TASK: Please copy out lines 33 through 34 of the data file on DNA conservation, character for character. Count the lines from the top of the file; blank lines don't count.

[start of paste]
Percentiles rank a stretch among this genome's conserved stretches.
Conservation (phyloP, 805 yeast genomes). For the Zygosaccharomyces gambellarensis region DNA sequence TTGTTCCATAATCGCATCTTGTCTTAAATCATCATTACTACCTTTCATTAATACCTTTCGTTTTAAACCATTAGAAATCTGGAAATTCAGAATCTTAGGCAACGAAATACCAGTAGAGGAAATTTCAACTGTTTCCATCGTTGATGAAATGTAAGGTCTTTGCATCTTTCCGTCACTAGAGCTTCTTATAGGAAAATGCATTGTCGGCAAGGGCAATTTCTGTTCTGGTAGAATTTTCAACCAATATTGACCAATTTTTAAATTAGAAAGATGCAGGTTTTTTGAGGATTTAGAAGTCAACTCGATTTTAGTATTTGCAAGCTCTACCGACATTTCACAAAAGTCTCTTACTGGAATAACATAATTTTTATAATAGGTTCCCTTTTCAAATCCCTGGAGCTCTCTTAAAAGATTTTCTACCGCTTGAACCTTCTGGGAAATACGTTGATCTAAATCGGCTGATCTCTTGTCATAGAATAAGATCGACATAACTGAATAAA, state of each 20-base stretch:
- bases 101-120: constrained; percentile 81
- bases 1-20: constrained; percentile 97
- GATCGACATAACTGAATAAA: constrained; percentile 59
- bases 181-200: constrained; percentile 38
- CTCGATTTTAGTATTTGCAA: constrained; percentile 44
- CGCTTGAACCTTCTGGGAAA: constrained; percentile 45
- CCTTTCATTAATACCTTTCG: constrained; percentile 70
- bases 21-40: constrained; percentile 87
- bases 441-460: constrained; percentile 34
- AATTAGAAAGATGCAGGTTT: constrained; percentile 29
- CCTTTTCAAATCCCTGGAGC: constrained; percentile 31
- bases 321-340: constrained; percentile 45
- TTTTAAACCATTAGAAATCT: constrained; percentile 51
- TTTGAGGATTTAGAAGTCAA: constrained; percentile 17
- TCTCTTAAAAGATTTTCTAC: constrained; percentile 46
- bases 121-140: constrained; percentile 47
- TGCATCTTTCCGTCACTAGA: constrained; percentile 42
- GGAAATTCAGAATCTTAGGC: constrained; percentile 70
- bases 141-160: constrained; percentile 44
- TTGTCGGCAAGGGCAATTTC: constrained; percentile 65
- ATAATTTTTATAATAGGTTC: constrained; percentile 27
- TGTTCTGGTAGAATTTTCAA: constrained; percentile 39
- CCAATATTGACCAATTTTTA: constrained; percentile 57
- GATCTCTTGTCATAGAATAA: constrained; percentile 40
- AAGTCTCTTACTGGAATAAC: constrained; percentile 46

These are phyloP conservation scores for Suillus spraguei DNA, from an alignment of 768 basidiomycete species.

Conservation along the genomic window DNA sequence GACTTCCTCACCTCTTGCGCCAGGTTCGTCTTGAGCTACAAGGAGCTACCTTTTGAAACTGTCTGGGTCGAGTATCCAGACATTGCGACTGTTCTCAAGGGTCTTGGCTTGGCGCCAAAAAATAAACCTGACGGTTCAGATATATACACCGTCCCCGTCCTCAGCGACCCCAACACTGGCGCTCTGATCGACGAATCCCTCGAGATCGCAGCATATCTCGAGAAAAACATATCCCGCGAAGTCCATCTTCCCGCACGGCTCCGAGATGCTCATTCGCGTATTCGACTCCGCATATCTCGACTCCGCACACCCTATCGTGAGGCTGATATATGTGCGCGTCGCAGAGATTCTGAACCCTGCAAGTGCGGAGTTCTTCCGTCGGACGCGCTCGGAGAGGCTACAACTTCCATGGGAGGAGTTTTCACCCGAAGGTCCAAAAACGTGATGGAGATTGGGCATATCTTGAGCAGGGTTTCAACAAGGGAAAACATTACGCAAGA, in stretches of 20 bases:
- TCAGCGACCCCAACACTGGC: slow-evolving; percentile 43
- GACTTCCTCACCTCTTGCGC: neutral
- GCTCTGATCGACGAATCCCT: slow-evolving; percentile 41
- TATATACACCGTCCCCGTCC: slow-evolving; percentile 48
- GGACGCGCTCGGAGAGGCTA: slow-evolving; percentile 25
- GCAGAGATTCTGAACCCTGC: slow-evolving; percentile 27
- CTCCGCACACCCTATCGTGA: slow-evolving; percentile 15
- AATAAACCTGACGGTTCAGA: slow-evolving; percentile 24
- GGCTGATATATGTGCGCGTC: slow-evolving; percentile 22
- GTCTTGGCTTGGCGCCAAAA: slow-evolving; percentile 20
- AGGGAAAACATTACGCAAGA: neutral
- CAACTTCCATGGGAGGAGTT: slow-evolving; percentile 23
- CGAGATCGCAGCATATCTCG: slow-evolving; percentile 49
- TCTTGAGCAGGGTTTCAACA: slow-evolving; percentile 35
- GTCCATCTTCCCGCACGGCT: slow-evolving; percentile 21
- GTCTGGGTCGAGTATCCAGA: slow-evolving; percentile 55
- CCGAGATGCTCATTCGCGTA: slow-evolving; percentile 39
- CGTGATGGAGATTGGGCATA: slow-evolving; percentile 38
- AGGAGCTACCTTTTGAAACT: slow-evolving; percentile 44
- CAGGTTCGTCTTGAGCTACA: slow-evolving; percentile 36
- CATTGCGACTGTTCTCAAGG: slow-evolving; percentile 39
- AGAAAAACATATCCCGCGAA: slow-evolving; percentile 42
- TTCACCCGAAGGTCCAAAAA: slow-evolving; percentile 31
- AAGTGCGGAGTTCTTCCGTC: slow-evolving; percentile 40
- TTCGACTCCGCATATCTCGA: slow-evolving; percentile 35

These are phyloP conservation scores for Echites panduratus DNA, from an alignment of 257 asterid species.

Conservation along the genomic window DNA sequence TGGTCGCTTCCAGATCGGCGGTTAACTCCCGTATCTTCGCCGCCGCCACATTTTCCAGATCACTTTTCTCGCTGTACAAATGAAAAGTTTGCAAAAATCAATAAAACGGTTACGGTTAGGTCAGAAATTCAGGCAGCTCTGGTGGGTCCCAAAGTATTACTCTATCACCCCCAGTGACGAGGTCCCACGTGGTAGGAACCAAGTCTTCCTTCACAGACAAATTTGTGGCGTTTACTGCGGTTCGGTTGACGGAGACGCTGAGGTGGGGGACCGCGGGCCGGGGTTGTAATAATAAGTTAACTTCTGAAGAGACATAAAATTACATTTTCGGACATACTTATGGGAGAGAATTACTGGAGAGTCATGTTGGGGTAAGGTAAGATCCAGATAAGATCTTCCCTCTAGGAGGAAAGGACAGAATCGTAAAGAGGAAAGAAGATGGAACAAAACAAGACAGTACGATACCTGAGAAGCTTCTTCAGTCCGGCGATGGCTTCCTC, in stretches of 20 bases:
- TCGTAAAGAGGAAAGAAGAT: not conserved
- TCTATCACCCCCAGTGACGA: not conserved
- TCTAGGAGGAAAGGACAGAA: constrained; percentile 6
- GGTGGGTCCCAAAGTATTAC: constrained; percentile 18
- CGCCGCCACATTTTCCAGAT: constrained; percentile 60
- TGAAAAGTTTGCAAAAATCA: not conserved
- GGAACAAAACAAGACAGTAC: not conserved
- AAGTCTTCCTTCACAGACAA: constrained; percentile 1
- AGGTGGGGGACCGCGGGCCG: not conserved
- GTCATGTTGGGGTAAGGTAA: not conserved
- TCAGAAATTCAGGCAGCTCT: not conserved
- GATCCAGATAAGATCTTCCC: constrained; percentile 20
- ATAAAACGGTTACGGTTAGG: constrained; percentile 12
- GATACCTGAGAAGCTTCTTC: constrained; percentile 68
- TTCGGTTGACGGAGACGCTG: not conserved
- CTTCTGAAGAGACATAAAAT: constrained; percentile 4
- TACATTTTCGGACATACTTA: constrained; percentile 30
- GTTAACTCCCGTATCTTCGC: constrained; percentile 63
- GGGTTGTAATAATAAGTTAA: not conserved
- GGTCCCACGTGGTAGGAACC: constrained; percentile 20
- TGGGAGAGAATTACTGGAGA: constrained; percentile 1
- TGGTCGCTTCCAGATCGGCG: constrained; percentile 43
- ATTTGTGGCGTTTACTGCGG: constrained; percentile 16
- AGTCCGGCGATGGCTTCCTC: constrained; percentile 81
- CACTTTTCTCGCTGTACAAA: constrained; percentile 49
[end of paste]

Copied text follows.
- TATATACACCGTCCCCGTCC: slow-evolving; percentile 48
- GGACGCGCTCGGAGAGGCTA: slow-evolving; percentile 25